FIG. 7B shows an example in which high-density record data has been subjected to the high-density record signal process. The write address counter is reset at “0”, with the sync pattern position at the top of the block being used as a reference position. Then, synchronized with the playback data, write addresses are generated in the ascending order. The address counter is not updated for the 2-byte inner code parity added for the high-density recording, and addresses “182” and “183” are output instead. Then, addresses beginning with “91” are generated in the ascending order. If the data written in the memory is read out in accordance with the read-out addresses generated from “0” in the ascending order, a data sequence to be supplied to the error correction decoder is obtained.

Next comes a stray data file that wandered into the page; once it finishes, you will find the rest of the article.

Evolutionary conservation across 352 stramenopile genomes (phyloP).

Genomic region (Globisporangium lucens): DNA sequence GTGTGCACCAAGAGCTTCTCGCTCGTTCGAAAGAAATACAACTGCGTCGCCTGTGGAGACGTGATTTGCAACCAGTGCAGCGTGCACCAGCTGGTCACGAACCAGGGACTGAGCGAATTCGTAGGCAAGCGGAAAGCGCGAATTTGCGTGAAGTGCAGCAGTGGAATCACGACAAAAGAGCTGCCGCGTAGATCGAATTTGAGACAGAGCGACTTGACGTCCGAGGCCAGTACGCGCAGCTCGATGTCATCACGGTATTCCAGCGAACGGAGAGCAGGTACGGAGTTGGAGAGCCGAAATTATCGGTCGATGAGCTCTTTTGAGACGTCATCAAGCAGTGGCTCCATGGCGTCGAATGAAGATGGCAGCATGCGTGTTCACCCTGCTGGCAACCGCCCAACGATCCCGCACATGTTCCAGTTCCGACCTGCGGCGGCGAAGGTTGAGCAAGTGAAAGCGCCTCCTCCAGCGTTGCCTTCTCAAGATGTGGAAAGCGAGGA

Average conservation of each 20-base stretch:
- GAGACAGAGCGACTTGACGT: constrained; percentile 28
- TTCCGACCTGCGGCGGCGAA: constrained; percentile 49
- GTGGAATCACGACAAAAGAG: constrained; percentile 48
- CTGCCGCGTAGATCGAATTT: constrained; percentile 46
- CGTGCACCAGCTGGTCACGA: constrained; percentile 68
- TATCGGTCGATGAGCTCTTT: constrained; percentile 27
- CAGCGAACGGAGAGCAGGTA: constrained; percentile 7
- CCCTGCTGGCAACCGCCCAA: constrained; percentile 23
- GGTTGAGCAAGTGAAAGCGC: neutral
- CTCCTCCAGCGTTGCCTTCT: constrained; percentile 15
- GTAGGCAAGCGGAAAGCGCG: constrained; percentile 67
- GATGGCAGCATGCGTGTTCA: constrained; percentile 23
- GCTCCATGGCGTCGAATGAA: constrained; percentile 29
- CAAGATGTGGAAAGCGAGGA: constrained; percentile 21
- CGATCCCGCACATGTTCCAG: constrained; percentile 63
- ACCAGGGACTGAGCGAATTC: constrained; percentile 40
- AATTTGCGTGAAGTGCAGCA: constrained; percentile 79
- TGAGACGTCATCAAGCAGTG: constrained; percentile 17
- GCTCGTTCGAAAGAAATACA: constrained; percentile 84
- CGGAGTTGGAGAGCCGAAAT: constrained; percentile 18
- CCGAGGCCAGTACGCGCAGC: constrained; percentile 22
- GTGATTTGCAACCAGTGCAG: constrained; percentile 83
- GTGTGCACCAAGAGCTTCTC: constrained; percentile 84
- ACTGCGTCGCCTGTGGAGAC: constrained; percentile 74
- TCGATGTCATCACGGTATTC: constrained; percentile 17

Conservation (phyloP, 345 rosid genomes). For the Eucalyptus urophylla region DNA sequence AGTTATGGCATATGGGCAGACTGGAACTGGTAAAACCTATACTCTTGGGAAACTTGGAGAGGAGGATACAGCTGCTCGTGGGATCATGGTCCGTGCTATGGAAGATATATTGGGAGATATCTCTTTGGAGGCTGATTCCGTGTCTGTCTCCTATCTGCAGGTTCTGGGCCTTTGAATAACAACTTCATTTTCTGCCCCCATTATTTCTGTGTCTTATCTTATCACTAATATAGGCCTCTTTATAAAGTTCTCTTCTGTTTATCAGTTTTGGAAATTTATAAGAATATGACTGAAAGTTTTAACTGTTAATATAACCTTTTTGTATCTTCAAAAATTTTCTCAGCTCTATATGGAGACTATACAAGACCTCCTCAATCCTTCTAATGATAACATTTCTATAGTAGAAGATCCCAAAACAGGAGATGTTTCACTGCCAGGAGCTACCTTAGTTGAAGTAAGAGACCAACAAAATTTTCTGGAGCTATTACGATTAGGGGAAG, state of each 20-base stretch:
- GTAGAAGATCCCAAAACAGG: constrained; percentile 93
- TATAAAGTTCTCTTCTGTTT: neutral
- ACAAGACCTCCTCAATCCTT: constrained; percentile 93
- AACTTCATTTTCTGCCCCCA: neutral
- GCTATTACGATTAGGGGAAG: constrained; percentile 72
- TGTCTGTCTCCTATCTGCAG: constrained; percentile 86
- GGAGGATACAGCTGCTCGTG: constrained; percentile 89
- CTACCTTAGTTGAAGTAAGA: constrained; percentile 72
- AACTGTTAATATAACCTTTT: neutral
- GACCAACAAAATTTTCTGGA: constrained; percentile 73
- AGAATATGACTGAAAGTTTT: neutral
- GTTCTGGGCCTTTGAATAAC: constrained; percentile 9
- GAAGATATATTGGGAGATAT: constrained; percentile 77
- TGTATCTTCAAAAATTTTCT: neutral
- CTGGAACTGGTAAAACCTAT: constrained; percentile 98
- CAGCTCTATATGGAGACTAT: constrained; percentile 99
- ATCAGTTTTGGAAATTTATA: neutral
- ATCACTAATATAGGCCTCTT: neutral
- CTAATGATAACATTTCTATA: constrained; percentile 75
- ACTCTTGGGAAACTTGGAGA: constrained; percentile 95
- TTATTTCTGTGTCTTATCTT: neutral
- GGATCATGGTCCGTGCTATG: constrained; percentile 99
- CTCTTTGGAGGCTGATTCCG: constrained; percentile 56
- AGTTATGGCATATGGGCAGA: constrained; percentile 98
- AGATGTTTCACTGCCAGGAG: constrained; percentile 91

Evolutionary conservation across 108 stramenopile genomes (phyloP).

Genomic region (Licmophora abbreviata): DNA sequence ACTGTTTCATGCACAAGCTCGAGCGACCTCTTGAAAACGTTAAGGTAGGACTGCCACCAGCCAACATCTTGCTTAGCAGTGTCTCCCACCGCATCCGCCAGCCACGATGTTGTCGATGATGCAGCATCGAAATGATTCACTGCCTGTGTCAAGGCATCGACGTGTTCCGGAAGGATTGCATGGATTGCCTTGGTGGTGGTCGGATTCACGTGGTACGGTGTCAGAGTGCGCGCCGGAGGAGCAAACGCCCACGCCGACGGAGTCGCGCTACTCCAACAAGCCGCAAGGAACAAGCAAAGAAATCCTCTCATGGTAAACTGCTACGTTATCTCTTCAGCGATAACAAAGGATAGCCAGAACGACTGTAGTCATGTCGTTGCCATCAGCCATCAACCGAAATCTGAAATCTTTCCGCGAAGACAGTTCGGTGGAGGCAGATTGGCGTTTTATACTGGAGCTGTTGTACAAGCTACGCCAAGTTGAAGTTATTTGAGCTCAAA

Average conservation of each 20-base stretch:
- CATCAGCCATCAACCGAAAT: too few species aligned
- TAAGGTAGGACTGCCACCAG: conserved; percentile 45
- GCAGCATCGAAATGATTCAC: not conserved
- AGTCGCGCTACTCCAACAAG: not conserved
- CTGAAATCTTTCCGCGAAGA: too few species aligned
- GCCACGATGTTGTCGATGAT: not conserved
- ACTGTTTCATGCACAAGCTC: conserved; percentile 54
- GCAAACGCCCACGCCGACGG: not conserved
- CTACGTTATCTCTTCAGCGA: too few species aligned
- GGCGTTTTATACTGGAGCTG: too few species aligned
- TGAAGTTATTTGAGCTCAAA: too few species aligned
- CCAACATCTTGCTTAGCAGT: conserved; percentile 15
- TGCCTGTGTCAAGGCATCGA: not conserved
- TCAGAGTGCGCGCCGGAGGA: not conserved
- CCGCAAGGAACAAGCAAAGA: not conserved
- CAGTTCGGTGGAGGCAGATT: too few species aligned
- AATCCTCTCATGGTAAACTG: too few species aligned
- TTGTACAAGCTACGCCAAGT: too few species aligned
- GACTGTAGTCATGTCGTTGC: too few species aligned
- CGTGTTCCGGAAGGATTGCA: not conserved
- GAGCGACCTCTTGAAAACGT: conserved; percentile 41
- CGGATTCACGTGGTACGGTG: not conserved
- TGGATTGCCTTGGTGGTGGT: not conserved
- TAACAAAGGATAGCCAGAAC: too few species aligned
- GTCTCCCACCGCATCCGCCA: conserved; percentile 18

FIG. 7C shows an example in which normal record data has been subjected to the high-density record signal process. If normal record-format data is written/read out in/from the memory according to a high-density record algorithm, the data corresponding to the intermediate sync pattern is written at addresses “182” and “183”. Two-byte inner code parity data added for high-density recording should normally be written at these addresses. The other data and remaining 10-byte inner code parity data is correctly located as error correction codes. If this data sequence is processed in the error correction decoder, the 2-byte data corresponding to the sync pattern is recognized as an error. However, if the error in the other part is four bytes or less, the error correction can be exactly performed. In other words, even if the normal record data is erroneously processed as high-density record data, the error correction capability merely lowers and, if the playback signal quality is sufficiently maintained, the signal process can be continued.